If you decided to buy - alright! echoed your rejoice when the title officer called with word your "recording was confirmed" - which meant you finally owned a building.

So now that you've moved - can the building make your business more profitable? Humor me as I build a case for profitability - you know - revenues minus expenses.

If you chose to buy a building:

Your "rent" is fixed. Expenses are generally lumped into three broad categories - the cost of sales, operating expenses, and miscellaneous. The amount of rent paid is an operating expense of the business. Whether the "rent" is paid to an alter ego of the company's ownership or paid to an arm's length landlord, matters. If the owner of the building has no relationship to the business ownership - his sole motivation is to collect as much rent as possible. At the expiration of your lease - expect an increase in rent. Conversely, if the occupant and owner are mirrors of one another - a favorable rent can be achieved. If the debt financing the acquisition is at a long-term fixed rate - even better.

Regardless of leasing or buying:

Employees are happier. Pride of ownership in your location causes employees to produce more - because they are happier. A private office, a collaborative work environment, clean lunchroom, ample parking are all intangibles that create a positive work environment.

The operation is more efficient. Lack of space or poor space utilization means you are spending time unproductively. Classically, we see this when products have evacuated the plant and are temporarily stored outside during operating hours. Paid are the people moving the stuff in and out - when they could be producing more goods. Also, by properly maximizing the height of a building, you may be able to occupy fewer square feet - fewer square feet - fewer dollars spent - more money in your hip pocket.

Customers can find you. If you can't be found - you are invisible. The right location with close freeway access can boost your business - just because more customers will flood your doorway.




Friday, June 8, 2018

Do Cap Rates Matter?

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Investors in commercial real estate - folks who rely upon the rent paid by a tenant for their livelihood - use a number of different measures in analyzing their investment.

The most common metric is a capitalization rate or cap rate. Simply stated, a cap rate is the quotient of the yearly net operating income divided by the purchase price.

If a building sports an annual net operating income - the rent minus the expenses - of $100,000 and the building is worth $2,000,000 - the resulting cap rate is 5%. Easy enough.

As you can determine from our example - if the net operating income increases - say to $120,000 - and the purchase price stays static - the cap rate also increases to 6%. However, if the net income stays the same - the purchase price decline to increase the cap rate. Therefore the value and cap rate are inverse of one another - akin to a stock dividend.

Ok. So what? Do cap rates matter? Sure, they do. But only when taken in context and in combination with other criteria such as the cost per square foot of the building, the relationship of the current rents to market rents, the viability of the tenant, the sustainability of the income, and the trends in value. In other words - a cap rate is a still photo. When combined with the features above - it cocoons into a panoramic video.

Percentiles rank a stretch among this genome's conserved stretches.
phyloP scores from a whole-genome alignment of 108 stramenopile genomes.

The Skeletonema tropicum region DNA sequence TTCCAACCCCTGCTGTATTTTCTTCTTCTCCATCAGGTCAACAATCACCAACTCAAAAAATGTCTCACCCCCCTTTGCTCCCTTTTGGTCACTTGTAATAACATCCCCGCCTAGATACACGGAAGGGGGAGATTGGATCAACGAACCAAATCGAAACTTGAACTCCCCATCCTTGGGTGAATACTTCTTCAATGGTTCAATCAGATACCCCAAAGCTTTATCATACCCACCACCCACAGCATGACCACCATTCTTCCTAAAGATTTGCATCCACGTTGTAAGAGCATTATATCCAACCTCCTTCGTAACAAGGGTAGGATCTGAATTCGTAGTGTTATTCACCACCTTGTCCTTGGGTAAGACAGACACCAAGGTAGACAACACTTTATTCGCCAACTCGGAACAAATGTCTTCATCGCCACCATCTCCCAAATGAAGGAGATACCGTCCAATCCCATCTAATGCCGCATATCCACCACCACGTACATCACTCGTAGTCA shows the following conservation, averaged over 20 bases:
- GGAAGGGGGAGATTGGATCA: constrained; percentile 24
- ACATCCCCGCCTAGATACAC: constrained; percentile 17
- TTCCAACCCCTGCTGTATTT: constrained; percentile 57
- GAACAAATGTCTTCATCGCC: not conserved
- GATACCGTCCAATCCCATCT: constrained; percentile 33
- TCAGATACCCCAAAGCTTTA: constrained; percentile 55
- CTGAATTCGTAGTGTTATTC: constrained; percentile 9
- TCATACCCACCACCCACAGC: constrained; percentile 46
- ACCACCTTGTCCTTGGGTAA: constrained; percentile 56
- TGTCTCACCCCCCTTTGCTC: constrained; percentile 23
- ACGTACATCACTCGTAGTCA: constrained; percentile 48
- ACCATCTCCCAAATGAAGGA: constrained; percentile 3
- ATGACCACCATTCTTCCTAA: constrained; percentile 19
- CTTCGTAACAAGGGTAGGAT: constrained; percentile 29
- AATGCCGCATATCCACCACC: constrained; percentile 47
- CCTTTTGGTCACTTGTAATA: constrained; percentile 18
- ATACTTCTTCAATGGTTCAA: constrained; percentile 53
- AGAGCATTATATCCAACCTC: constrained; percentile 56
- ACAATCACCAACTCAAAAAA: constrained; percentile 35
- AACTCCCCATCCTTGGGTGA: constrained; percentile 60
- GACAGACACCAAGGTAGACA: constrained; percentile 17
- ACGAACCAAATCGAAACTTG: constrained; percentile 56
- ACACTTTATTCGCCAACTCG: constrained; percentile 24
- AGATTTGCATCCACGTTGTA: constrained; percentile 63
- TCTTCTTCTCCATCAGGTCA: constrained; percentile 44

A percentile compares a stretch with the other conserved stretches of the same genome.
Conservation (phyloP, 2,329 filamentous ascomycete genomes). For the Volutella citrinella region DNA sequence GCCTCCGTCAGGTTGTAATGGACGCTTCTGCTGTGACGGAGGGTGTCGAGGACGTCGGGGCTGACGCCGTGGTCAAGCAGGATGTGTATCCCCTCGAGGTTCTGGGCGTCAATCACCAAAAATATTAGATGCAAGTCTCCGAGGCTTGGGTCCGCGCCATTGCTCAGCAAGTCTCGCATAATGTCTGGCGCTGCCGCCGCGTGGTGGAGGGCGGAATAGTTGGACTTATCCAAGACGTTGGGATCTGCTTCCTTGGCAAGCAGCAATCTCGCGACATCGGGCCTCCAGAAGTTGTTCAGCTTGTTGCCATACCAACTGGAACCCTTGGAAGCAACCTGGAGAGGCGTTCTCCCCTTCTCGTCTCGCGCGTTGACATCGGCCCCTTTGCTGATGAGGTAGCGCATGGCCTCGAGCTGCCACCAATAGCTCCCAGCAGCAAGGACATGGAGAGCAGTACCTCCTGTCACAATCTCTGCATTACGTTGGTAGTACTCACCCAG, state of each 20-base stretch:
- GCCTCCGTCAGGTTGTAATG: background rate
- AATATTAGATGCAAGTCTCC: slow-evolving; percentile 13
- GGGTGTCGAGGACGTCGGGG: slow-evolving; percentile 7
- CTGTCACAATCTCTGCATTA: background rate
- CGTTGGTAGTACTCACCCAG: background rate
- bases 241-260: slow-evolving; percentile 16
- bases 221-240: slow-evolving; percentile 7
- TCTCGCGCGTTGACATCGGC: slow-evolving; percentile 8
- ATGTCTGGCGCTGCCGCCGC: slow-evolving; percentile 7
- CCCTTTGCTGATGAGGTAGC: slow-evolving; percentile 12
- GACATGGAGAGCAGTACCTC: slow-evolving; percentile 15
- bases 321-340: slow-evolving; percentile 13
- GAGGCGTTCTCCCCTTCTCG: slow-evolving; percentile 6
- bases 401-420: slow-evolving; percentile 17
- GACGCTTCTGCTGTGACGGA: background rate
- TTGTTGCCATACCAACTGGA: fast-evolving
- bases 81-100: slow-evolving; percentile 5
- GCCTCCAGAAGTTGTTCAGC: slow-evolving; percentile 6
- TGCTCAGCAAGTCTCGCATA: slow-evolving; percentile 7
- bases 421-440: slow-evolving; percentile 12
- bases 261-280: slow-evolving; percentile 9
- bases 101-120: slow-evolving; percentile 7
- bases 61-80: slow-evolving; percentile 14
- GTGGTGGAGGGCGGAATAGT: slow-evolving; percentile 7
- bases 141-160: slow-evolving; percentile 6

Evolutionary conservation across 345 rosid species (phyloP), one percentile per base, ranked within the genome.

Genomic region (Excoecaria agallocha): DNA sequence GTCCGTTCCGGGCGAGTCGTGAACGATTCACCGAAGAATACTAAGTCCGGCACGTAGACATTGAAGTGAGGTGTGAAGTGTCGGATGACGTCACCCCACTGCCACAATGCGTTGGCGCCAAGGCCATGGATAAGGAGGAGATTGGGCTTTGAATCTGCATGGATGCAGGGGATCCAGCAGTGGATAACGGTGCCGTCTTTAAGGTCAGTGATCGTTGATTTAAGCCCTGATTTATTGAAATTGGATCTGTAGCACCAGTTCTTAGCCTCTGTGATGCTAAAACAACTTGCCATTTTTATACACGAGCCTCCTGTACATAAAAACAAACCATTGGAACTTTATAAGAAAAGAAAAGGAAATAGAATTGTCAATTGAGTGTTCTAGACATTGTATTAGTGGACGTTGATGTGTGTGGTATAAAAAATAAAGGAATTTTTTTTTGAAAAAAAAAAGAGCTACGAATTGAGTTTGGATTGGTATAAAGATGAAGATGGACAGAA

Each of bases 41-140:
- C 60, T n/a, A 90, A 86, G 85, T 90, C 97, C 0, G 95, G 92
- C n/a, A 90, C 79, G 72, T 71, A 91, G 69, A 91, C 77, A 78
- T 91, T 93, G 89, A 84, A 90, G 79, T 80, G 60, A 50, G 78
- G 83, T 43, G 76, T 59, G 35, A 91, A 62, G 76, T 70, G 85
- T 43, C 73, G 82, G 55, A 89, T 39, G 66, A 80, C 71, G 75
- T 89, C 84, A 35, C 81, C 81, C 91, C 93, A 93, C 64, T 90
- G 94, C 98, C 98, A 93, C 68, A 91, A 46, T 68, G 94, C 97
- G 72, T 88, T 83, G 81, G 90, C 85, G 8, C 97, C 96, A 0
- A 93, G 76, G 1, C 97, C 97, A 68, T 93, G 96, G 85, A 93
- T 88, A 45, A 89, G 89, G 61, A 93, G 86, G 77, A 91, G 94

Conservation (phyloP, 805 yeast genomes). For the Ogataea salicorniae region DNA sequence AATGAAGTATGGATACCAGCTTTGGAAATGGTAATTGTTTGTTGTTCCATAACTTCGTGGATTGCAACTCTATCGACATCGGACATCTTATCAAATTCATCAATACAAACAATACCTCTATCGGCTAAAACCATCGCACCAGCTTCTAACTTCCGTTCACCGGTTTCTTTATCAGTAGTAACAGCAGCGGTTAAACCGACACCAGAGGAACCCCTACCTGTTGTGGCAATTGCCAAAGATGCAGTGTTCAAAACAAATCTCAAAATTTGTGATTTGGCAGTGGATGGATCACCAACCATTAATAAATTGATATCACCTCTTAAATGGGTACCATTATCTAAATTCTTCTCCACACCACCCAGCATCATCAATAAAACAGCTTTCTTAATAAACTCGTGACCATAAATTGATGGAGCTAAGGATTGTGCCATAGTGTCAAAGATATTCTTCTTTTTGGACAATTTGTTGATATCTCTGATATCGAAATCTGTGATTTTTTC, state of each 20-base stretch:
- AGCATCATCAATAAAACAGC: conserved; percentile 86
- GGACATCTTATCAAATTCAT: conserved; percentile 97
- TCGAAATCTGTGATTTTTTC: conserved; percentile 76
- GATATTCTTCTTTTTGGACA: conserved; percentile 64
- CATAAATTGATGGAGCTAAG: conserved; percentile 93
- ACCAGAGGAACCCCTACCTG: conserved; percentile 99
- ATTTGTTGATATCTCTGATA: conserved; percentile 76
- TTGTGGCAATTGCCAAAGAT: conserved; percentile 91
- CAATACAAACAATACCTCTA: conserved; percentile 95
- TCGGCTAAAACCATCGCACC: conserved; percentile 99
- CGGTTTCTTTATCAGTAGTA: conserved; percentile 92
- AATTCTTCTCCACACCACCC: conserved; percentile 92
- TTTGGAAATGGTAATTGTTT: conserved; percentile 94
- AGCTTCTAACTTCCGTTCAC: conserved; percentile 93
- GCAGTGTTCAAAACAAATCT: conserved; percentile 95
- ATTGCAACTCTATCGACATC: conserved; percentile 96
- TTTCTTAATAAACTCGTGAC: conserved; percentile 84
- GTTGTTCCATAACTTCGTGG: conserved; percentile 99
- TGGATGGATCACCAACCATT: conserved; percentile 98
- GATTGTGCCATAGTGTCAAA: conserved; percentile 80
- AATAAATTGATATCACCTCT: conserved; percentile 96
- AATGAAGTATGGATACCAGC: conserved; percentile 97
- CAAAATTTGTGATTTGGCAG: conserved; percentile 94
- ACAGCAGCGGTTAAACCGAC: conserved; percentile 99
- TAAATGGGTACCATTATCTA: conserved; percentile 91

Cost per square foot. If a parcel of commercial real estate is purchased below the cost to build it - replacement cost - generally a market rent will return a market cap rate. Trouble brews when the cost per square foot far exceeds the cost to produce.

Current vs market rents. Recall, our cap rate is the quotient of the net income divided by the purchase price. But if the rents are well above the current market rents - a distortion in the cap rate occurs.

Viability of the tenant. Market rents, great cap rate, decent price per square foot are all for naught if the tenant defaults. The costs to originate a new lease - downtime carry, abated rent, tenant improvements, broker commissions - are staggering.

Sustainability of the Income. A viable tenant with a multi-year lease spells an income stream that is sustainable.

Value trends. You're comfortable with the rents and their relationship to the market. But are the rent trends up or down trending? You don't want to get stuck with an overmarket rent come renewal time lest you must reduce your return.

Friday, June 1, 2018

Blooper Reel - AKA 8 Most Embarrassing Commercial Real Estate Moments

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Today, I inject some humanity in an otherwise buttoned down industry - commercial real estate brokerage - by sharing a blooper reel.

ALL of these stories actually happened - although only a few happened to me.

I will let you, dear reader, figure out which ones are mine. So, in classic Letterman order - least embarrasing to most - here goes.

So, how much? Many times, commercial real estate professionals speak a different language than their clients. Never is this more apparent than when quoting prices. Brokers talk about a price per square foot - occupants want to know the total price. Hours of preparation end with blushing when you must whip out your calculator and do some math when a client asks, "how much?"

An alarming situation. Two brokers showed up early to preview a building. Carefully dialed was the lock-box code. Once inside, the agents realized there was no electricity As they stumbled around in the dark pretending to clear the rooms akin to a SEAL team, their spines stiffened and bowels trembled when they heard - FREEZE, hands up. Apparently, the only ones who knew there was a silent alarm - yep, two of Anaheim's finest.